Fired. Such an ugly word, and yet, there it is. I have a long, less than distinguished track record of being “let go”, “dismissed”, “riffed” and the less familiar but just as demeaning “kicked upstairs”. Even in my long-ago dark days as a coach I was fired, more than once. I tell people my lifetime coaching record is 10-6, ten times hired and six times fired, including 4-4 at my current school which has to be some kind of record.
I recently returned from a stretch of time that found me gone for most of 3 weeks. Once I returned I found myself with numerous requests for letters of recommendation. Yesterday I wrote four letters for adults, including two staff members who are being “let go’, and those were the most difficult. What do you say for people who have been labeled in such a way?
In writing those two letters I had an epiphany and I hope I feel the shame of my sudden insight for the rest of my life because if I forget I am bound to repeat my mistakes, and that would be a very bad thing.
For three years these individuals have been colleagues at my place of work. I do more than my fair share of examining other people’s shortcomings and these two were no exception, but yesterday I realized I had never seen them as human beings. Individuals with hopes, dreams and desires. People with good traits, and habits that perhaps need some work. Instead of lighting a candle for the last three years, I have added to the darkness.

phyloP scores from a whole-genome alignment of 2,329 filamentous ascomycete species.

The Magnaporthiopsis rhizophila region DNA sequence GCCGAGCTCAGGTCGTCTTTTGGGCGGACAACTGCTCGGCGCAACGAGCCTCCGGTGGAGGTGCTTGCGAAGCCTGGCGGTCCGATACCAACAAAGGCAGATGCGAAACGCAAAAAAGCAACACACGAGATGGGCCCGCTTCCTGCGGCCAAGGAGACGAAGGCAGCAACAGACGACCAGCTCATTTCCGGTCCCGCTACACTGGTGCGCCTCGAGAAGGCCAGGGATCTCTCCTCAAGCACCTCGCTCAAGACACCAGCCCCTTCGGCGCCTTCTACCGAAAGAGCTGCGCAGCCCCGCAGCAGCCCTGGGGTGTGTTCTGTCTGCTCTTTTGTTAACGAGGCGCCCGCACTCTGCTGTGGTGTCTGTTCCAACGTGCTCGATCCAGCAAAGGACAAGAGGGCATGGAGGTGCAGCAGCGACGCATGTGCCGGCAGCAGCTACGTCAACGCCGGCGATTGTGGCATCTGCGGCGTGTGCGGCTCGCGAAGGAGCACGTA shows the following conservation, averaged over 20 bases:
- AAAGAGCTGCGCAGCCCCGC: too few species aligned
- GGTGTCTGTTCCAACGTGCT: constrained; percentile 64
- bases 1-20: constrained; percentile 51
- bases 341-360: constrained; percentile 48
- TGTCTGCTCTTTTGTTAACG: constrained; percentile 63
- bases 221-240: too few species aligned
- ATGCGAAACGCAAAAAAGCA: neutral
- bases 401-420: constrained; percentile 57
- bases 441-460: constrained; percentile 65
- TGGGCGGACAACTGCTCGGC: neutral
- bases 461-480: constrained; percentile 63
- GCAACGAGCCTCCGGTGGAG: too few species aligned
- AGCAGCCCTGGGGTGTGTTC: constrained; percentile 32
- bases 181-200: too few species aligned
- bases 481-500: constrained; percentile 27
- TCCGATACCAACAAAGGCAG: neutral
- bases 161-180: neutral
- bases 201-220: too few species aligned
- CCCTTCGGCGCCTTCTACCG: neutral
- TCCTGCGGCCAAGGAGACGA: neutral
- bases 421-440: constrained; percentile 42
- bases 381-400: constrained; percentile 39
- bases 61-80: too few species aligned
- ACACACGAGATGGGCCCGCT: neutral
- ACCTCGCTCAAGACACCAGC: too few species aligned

Human beings form communities, and workplaces are communities whether we acknowledge it or not, and we succeed and fail as community. I am my brother (and sister’s) keeper. If these people failed, I failed too. I failed to see their good points, I failed to try to help when I saw them going astray. I could say to myself “yes, but you aren’t their supervisors, and you didn’t make the decision” but that would be an even more shameful dodging of responsibility. I could have done more for these people. I would have done more, perhaps, if I had seen them as people, instead of as ‘staff members’.
Maybe before we dismiss anyone, literally or figuratively, we should have to write that person a letter of recommendation. I discovered many good traits in them that I hadn’t ever really considered, and I became ashamed when I realized how short I had fallen in my obligation to help my community. I failed two individuals in it, and not only they suffered, but the community is now suffering too. I am forced to wonder who else I am failing.
John Donne expressed it better than I ever will, and he did it a long time ago:
“For I am involved in mankind.
Therefore, send not to know
For whom the bell tolls,
It tolls for thee.”
I hear a bell tolling for me, and one of my communities this week, and I am ashamed.